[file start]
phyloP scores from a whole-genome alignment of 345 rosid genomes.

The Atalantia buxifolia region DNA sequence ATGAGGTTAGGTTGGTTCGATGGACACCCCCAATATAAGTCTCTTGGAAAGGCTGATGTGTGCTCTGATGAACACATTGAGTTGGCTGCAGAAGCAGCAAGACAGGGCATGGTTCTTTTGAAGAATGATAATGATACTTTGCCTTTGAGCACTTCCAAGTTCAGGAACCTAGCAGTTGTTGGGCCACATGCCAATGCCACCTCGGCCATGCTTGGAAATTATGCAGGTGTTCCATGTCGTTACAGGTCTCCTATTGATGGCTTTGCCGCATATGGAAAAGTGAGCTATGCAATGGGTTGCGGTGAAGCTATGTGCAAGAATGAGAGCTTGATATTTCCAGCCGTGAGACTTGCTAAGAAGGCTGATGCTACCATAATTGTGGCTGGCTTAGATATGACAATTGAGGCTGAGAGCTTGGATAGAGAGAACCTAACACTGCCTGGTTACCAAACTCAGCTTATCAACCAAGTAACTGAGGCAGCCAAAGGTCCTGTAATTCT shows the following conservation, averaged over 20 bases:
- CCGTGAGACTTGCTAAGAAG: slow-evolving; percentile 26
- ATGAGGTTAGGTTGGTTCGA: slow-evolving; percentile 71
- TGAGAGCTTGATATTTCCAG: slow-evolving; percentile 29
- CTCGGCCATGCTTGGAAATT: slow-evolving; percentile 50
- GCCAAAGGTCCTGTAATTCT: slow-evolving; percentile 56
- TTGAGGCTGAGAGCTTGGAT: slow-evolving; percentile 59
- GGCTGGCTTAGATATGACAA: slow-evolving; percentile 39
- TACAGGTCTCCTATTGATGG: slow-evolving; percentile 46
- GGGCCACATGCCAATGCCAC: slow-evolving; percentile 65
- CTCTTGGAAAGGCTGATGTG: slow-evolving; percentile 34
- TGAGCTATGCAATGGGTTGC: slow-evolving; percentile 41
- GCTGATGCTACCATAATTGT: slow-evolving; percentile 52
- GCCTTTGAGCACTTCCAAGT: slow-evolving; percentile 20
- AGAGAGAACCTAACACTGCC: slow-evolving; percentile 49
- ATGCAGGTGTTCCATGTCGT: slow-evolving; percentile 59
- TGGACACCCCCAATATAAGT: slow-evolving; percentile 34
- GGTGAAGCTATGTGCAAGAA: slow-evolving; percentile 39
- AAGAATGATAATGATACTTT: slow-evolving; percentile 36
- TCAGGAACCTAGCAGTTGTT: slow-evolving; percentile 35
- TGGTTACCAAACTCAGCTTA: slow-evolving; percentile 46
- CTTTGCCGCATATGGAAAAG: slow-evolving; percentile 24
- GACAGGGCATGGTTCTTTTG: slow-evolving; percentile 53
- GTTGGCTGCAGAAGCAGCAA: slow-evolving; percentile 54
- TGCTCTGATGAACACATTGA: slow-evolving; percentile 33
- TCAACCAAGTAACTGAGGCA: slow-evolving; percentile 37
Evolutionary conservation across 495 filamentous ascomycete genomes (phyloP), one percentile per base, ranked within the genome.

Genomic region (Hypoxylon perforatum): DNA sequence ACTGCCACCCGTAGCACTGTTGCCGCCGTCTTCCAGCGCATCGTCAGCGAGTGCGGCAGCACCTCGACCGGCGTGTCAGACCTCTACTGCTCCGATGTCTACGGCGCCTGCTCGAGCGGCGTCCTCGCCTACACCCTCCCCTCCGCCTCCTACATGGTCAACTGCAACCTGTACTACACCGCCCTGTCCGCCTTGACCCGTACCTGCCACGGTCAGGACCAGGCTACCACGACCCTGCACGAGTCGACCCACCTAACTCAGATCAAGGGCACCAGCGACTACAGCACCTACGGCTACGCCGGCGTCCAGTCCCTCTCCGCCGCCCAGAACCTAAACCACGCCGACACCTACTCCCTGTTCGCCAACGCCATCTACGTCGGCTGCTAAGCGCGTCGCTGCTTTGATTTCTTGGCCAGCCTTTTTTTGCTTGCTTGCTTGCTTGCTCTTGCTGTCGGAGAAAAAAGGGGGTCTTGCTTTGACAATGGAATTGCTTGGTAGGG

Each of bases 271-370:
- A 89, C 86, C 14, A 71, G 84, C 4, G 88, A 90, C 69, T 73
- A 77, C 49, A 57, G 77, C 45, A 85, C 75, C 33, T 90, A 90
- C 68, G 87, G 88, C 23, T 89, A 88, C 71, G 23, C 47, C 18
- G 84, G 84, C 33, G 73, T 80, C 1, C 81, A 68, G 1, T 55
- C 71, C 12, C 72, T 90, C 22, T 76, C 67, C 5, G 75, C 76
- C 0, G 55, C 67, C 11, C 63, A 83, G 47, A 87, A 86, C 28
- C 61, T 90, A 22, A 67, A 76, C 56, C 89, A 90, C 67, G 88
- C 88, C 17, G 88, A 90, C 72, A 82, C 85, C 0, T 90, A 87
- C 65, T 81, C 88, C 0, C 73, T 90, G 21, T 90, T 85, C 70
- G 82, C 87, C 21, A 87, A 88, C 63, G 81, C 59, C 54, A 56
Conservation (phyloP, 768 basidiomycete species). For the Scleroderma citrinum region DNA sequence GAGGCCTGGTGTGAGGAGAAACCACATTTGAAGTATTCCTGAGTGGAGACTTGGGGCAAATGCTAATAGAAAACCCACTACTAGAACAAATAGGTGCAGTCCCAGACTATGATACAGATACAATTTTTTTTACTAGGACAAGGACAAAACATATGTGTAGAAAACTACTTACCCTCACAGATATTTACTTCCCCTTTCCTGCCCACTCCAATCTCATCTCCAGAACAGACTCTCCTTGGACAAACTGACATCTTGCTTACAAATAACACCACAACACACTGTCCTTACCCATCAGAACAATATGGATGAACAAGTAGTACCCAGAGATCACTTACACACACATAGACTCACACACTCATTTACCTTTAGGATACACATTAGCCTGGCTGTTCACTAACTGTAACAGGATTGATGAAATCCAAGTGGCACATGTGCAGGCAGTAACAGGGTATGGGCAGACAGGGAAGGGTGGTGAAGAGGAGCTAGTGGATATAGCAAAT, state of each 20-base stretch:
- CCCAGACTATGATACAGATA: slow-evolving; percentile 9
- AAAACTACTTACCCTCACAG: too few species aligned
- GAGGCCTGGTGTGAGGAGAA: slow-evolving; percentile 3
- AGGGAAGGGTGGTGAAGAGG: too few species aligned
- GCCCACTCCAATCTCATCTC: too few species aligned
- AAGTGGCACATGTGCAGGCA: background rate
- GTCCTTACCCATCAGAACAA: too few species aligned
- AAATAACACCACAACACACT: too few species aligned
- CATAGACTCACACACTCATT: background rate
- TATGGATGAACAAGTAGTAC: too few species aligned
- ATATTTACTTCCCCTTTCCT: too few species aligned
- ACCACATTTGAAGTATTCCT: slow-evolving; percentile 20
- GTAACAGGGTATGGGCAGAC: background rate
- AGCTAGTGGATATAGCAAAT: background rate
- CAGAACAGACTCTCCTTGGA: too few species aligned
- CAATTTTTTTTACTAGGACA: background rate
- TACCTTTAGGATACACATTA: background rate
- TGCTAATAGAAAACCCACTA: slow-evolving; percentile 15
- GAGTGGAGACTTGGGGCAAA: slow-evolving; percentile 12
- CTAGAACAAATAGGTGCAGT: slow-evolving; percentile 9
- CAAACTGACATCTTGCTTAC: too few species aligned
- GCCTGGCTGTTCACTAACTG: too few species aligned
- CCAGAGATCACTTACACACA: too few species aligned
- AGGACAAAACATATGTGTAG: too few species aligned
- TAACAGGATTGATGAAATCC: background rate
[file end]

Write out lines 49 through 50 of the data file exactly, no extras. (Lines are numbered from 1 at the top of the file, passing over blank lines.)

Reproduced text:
- AAATAACACCACAACACACT: too few species aligned
- CATAGACTCACACACTCATT: background rate